Mr. Frank Field (Birkenhead) (Lab): May I thank the Prime Minister on behalf of the majority of Labour voters, who have longed to hear him make the statement that he has made today? I congratulate him on resisting
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those pressures from colleagues who argued that at all costs he should not concede a referendum on the constitution of Europe. May I also ask him now to resist those same people who will be asking him to knock this issue into the long grass until after the next election? Does he appreciate that Labour voters will see all the difference between a promise that can be delivered before the next election and one that may be delivered after the next election? If the Opposition are genuine about letting the people decide, he may get his Bills on the constitution and the referendum through in such quick time that it would allow him to call the referendum before we vote in the general election.

The Prime Minister: I thank my right hon. Friend for his welcome for the statement. Even though we may be on different sides in relation to some aspects of the constitution, I am sure that he will conduct the debate in a sensible and reasoned way. The issue related to timing arises in this way: should the parliamentary debate come first or not? I happen to believe that this is a case par excellence of when it should come first, so that both Houses of Parliament debate it fully and properly, and the people then have the final say. That is the issue on timing, rather than other issues that must be decided at a different time.

Rev. Ian Paisley (North Antrim) (DUP): Will the Prime Minister explain what is the difference between now and a few weeks ago when he was opposing a referendum? When did the change come? If this is a genuine conversion to the referendum, I applaud it. I would like to act as Ananias to him and say, "Welcome, Brother Tony, to the referendum supporters," as I believe that this nation should have a say. If it is an expedient U-turn, however, we find ourselves in great difficulty, in the country and the House. He owes the people of this country a solid explanation.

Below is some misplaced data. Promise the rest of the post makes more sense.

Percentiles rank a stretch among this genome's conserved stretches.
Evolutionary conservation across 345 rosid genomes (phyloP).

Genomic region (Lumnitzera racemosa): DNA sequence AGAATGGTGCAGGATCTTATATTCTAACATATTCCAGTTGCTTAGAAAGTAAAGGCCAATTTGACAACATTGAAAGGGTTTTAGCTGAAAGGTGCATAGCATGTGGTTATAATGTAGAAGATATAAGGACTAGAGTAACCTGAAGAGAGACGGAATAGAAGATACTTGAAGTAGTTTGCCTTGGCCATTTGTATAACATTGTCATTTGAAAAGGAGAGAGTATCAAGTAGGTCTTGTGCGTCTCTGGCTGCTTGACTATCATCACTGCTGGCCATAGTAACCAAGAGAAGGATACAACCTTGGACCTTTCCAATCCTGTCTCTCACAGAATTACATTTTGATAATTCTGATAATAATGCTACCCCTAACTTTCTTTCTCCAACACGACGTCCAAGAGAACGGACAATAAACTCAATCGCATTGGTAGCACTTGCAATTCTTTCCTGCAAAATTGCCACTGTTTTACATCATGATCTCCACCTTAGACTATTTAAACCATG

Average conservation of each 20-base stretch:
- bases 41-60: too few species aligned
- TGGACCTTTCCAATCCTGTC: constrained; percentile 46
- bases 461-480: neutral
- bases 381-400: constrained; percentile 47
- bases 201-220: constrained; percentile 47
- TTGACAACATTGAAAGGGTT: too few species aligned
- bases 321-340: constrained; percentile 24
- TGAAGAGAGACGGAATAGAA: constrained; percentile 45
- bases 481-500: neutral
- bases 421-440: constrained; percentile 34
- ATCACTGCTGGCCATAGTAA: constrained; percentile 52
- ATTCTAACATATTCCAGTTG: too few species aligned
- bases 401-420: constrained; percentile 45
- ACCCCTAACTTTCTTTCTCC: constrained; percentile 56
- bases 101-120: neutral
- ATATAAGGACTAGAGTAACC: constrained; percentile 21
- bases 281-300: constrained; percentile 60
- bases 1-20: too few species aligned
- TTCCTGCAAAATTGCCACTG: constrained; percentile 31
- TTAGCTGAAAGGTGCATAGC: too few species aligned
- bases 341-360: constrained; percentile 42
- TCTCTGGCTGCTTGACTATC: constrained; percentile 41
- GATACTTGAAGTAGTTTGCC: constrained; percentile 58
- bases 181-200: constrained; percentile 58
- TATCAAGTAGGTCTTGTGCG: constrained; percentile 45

The Prime Minister: The position that I hold on the constitutional treaty is the same in terms of the details of that treaty. I believe the treaty to be right for Europe and right for Britain. I believe that the constitutional treaty is necessary if we are going to make the historic enlargement of the European Union work. I also believe that it does not alter fundamentally the nature of the relationship between the European Union and the member states. I would not agree to a treaty that put us on a path to a federal superstate. I will only agree to one that maintains the rights of sovereign independent states. I must accept that it is not merely that many people in this country want this matter decided finally in a referendum, but that, frankly, it is time to dispel the myths about Europe. The reason why I think people should have their say is not that I agree with the hon. Gentleman—I do not—but that the question of myth versus reality on Europe should finally be laid to rest.

Ms Gisela Stuart (Birmingham, Edgbaston) (Lab): I welcome my right hon. Friend's statement and urge him to ignore the laughter from the Opposition parties for the time being. Once they have to explain their policies, the laughter will disappear quickly. I urge him to have a referendum on the constitution only and not to take this
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opportunity also to have a referendum on the UK's remaining opt-outs. Will he confine the referendum to that subject?

The Prime Minister: My hon. Friend is absolutely right; the referendum should be on the constitutional treaty. That is what we should do, and once we have cleared away all the arguments about process, we can have a proper argument about the substance.

Mr. Ian Taylor (Esher and Walton) (Con): What is it about a referendum on a constitutional treaty that creates such chaos? The Liberal Democrats have called for one and are now gobsmacked that they have been offered it. Traditionally, my party has been against referendums but has suddenly decided that this one is a good thing. The Prime Minister has done a handstand so that the sun can shine out of part of his anatomy. A constitutional treaty is a complex document that needs to be debated and analysed by this House, and that should be the guidance to the public. Why has the Prime Minister suddenly changed his mind on such a fundamental principle of Westminster democracy?